My introduction to alpha-hydroxy acids(AHAs) came by the way of PIXI Glow Tonic. I knew acid toners were good for my skin and should be part of my skincare regimen but I didn’t know why or how to choose which would be best for my skin type. For a period I bought almost every acid toner I discovered and it took a while for me to realize there were different type’s acids and some worked better for certain skin conditions and types than others. In this 2 part series, I will share what I have learned about acid toners, the types available, which skin conditions address and some of my favourite products in each category.
What are Acid toners?
Hydroxy Acids or acid toners as they are popularly known are naturally occurring acids derived from various ingredients. The synthetic forms of these acids are used in cosmetics in the form of hydroxy acids to exfoliate skin cells.
There are three types of hydroxy acids, Alpha Hydroxy Acid (AHAs), Beta-hydroxy acids (BHAs) and Poly Hydroxy Acid (PHA). AHAs and BHAs are the most widely available, while PHAs (Polyhydroxy Acids) are relatively new.PHAs are an alternative to AHAs combined with other actives or as an alternative for with AHA sensitivity.
Alpha Hydroxy Acids (AHA)
These are a group of naturally occurring water-soluble acids. They exfoliate the upper layer of skin by breaking the bonds on the surface of the skin which hold dead skin cells together allowing them to slough off. AHAs are useful in treating active acne, reducing texture, hyperpigmentation, and fine lines as well as improving cell turnover by stimulating the production of collagen and elastin. This makes it an actual antiaging product that produces results beyond a superficial plumping of the skin. AHAs are humectants, so boost moisture in the skin at concentrations below that needed for exfoliation. Despite these benefits, AHAs must be used with caution because they cause photosensitivity and irritation and in extreme cases hyperpigmentation. They must be used in conjunction with broad-spectrum, high protection SPF to prevent photosensitivity
Types of AHAs
This is derived from sugarcane and is the gold standard for AHAs because of its ability to penetrate the top layer of skin due to its small molecular size. It is also the safest option for all skin tones especially darker skin which is prone to hyperpigmentation. In addition to skin penetration ability, it controls sebum production and hydrates the skin by “teaching” it to retain moisture. Glycolic acid is often used alone or with other AHAs at concentrations of up to 5% to enhance the firmness of the skin and reduce the signs of sun damage.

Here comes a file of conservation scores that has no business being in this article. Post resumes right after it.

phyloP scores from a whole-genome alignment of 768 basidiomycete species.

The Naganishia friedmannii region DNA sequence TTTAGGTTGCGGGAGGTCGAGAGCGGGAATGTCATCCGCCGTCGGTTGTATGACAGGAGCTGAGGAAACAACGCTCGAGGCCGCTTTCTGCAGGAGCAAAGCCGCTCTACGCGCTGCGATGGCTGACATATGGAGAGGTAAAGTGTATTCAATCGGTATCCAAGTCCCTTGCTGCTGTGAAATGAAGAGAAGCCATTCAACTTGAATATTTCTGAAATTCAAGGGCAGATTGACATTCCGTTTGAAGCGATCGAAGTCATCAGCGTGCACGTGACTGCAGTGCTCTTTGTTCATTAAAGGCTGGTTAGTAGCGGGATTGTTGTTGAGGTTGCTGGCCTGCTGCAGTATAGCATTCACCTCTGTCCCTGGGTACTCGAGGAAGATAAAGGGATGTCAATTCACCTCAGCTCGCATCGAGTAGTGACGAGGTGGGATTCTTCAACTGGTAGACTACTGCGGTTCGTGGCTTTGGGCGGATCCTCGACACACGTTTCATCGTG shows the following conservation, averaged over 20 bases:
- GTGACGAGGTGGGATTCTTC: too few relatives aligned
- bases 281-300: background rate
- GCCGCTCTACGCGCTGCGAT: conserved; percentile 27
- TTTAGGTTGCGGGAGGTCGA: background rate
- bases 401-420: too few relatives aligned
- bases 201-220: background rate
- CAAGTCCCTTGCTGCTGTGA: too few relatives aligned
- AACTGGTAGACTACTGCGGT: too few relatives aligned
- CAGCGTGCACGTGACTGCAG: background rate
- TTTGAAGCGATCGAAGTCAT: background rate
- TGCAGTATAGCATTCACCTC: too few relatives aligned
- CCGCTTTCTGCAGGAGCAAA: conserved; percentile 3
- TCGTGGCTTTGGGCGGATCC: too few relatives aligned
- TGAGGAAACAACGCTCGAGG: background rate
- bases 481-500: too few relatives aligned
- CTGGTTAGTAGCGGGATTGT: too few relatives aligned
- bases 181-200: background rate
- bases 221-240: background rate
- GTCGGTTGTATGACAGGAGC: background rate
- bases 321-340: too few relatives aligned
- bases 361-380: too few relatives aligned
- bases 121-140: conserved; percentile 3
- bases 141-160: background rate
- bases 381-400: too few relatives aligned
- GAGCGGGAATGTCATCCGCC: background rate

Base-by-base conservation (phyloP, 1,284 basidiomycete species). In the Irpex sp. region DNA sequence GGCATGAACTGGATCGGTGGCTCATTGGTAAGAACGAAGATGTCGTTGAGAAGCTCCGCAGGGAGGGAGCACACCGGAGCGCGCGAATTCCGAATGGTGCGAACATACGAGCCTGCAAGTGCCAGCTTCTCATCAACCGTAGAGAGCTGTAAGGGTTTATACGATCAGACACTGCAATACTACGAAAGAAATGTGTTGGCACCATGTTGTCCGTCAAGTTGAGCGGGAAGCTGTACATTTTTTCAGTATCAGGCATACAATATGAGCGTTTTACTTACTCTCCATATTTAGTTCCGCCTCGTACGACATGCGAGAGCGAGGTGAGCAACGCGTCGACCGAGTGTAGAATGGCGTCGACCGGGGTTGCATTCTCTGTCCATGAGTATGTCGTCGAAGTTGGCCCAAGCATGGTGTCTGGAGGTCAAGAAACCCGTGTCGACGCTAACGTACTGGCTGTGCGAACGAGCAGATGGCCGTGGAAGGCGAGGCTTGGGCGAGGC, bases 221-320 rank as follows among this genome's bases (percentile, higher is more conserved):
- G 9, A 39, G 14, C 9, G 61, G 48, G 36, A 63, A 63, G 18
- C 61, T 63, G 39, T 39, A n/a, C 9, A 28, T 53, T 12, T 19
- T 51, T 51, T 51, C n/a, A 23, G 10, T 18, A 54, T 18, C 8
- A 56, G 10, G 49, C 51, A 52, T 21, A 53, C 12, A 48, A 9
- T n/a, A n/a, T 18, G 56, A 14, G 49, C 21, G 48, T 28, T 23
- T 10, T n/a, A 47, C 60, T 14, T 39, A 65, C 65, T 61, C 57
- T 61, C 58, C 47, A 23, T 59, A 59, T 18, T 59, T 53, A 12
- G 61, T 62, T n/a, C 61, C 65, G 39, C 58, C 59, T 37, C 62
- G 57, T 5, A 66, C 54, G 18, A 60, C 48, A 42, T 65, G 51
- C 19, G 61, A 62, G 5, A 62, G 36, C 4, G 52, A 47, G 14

Is derived from milk and is the most frequently used AHA in skincare because it is easily stabilized and provides consistent results. Due to its larger molecular size lactic acid is milder than glycolic acid and less able to penetrate the skin and less likely to cause irritation. In addition to its exfoliating properties, it is antimicrobial, increases hydration and inhibits pigment formation. Lactic acid is able to improve the moisture barrier allowing skin to maintain its moisture balance and provided hydration in concentrations above 2% when used alone or with other AHAs, but is exfoliating at concentrations between 5-10%.
A derivative of bitter almonds with a large molecule which allows for slow even penetration. Mandelic acid provides gentle exfoliation making it suitable for delicate and sensitive skin types to brighten discolouration and control acne due to its antibacterial properties. It should, however, be used with caution on oily skin as it can cause increased sebum production making it a better choice for people with dry skin.
This is derived from apples but is less than glycolic or lactic acid so not used alone in skincare. Despite its larger molecular size is a useful exfoliant when used in combination with other AHAs. Malic acid has antioxidant and humectant properties which can be soothing to people who do not tolerate glycolic acid.
This is one of the better-known acids derived from citrus fruits and is popularly known as vitamin C. It is typically used as an antioxidant and skin brightener but is exfoliating in concentrations above 10%. Because of its low PH citric acid is irritating to the skin but can be used in small quantities to maintain the pH, of cosmetics within the required range.
A by-product of the fermentation process during winemaking, twice as large as glycolic acid and best used as an additive in maintaining the pH range of other AHAs.
There you have it an introduction to Acid toners starting with AHAs. I have mentioned the most common AHAs used and popular products as well as the skin types and conditions most suited for each type of AHAs. The most important takeaway is that when using AHA you must use sun protection so as not to exacerbate your skin and cause additional damage. In part 2 I will talk about BHAs and PHAs.
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